LittleWheelsandBig

  • Whimsy Rider
Re: Moulton TSR vs AM: what's the difference?
« Reply #7 on: 23 October, 2009, 10:10:16 am »
Capreo is a 9-26t 9sp cassette.  It requires a specific hub and cassette, nothing else.
Wheel meet again, don't know where, don't know when...

Blah

  • Not sure where I'm going
Re: Moulton TSR vs AM: what's the difference?
« Reply #8 on: 23 October, 2009, 11:21:36 am »
Capreo is a 9-26t 9sp cassette.  It requires a specific hub and cassette, nothing else.

Thanks, knew somebody would know the details. Shoddy memory, mine.

Can you get a 10T with a normal cassette then?

LittleWheelsandBig

  • Whimsy Rider
Re: Moulton TSR vs AM: what's the difference?
« Reply #9 on: 23 October, 2009, 11:43:22 am »
The short answer is no.

The long is not easily:
- There were several aftermarket 10t cogs (TNT and Moulton + others, I think) designed to replace a Hyperglide lockring and adding an additional cog (usually 7 to 8 or 8 to 9) but they requiring respacing the axle and increasing the dish.  If you can find these obsolete parts, they aren't spaced to suit current 9 sp set-ups.  You may be able to get it to work though.
- Moulton offered 9-11-13 and 10-11-13 cogs machined out of solid to replace the top cog on Regina freewheels (also another brand that I can't recall).  They were stupidly expensive and were always rare.

It is possible to change cogs and to narrow the range of a Capreo cassette e.g. 9-21t.
Wheel meet again, don't know where, don't know when...

Sigurd Mudtracker

Re: Moulton TSR vs AM: what's the difference?
« Reply #10 on: 23 October, 2009, 09:15:31 pm »
My AM has now got a Hope rear hub (with "AM" tastefully engraved on the shell) and a Shimano-esque 9 speed cassette body with a 10T top sprocket - I can't quite remember but think there is a lock ring securing everything together.  But I was intimating that the advantage of 20" over 17" wheels is that you wouldn't need such specialist kit and that normal bike components would do the job nicely.  Before the Hope wheel came into my possession I had a standard Ultegra hub with a 11-32T cassette - unfortunately with the 62T chainring the chain fouled the "seatstays" in top gear.  I got round it by fitting the wheel a few mm lower in the vertical dropouts - not ideal, but I didn't have any problems with it.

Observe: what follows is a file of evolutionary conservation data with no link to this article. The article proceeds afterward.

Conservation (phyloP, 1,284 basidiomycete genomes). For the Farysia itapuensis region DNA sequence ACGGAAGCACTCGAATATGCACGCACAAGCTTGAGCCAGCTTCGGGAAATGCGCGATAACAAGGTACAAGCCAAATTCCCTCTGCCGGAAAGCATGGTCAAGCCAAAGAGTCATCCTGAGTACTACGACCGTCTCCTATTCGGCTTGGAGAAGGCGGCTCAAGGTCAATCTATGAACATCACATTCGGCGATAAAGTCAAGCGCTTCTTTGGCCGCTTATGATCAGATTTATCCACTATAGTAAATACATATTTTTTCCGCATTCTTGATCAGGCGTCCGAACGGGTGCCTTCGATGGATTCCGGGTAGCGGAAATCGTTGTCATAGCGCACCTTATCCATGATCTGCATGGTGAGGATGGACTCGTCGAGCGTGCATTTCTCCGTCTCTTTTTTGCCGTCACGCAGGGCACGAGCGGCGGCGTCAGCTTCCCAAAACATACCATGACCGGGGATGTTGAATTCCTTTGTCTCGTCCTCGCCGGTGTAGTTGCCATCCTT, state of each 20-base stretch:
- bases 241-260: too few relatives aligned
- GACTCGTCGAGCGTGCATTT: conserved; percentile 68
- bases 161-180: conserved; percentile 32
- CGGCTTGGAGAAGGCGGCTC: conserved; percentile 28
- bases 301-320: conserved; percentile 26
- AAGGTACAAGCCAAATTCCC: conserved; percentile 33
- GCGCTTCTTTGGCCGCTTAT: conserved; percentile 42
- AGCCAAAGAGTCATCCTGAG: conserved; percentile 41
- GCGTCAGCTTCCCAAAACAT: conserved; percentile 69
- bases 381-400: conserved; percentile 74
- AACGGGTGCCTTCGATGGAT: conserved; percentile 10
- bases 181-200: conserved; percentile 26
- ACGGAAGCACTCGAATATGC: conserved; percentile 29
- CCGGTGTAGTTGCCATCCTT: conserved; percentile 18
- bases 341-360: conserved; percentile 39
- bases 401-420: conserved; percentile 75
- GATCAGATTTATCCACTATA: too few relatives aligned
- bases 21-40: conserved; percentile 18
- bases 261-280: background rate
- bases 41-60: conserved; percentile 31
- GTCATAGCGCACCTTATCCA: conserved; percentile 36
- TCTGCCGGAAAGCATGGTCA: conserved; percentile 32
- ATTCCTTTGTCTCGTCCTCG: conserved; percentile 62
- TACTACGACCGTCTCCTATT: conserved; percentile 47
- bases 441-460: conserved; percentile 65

ICE make a modified Shimano hub, available as a complete wheel for upgrading older trikes, that accepts a 9-32T cluster for their recumbent trikes.  However it will be 135mm OLN and I suspect the road-orientated groupsets on the TSRs will mean 130mm between dropouts.  Plus I think the ICE wheel will be dishless - think they have asymmetric rear ends.

LittleWheelsandBig

  • Whimsy Rider
Re: Moulton TSR vs AM: what's the difference?
« Reply #11 on: 23 October, 2009, 11:57:09 pm »
My AM has now got a Hope rear hub (with "AM" tastefully engraved on the shell) and a Shimano-esque 9 speed cassette body with a 10T top sprocket - I can't quite remember but think there is a lock ring securing everything together.

<SNIP>

ICE make a modified Shimano hub, available as a complete wheel for upgrading older trikes, that accepts a 9-32T cluster for their recumbent trikes.  However it will be 135mm OLN and I suspect the road-orientated groupsets on the TSRs will mean 130mm between dropouts.  Plus I think the ICE wheel will be dishless - think they have asymmetric rear ends.

A 10t cog won't fit over a 'normal' cassette body.  It either has to be threaded into the lockring position or the cassette body has to be stepped down.  Doesn't the Hope cassette hub use a Moulton-specific arrangement with a shortened cassette body and both smallest cogs machined from one piece?

I modified a TSR to take a Rohloff (135 OLN) and didn't need to spread the swingarm.  From memory, it measured out to be 134 mm or 135 mm.

ICE uses the Capreo hub.  Greenspeed also do a cartridge bearing hub designed to take the Capreo cassette.  Both are 135 mm OLN.
Wheel meet again, don't know where, don't know when...

Sigurd Mudtracker

Re: Moulton TSR vs AM: what's the difference?
« Reply #12 on: 24 October, 2009, 01:46:19 pm »

A 10t cog won't fit over a 'normal' cassette body.  It either has to be threaded into the lockring position or the cassette body has to be stepped down.  Doesn't the Hope cassette hub use a Moulton-specific arrangement with a shortened cassette body and both smallest cogs machined from one piece?


I'm sure you're right.  It's been a while since I last took the cassette off, or I've got a very poor memory...  ;D  I know the original Dura Ace hub that came on the bike had a shortened cassette body and a three (9, 10, 11T) sprocket cluster that screwed directly on.

Blah

  • Not sure where I'm going
Re: Moulton TSR vs AM: what's the difference?
« Reply #13 on: 27 October, 2009, 03:02:03 pm »
However it will be 135mm OLN and I suspect the road-orientated groupsets on the TSRs will mean 130mm between dropouts. 

TSRs accommodate both 130 and 135 OLN. ISTR they are one of those 132.5mm that you spread out or compress. Certainly I've always noticed that the dropouts were a bit wide with the road hubs I had in them.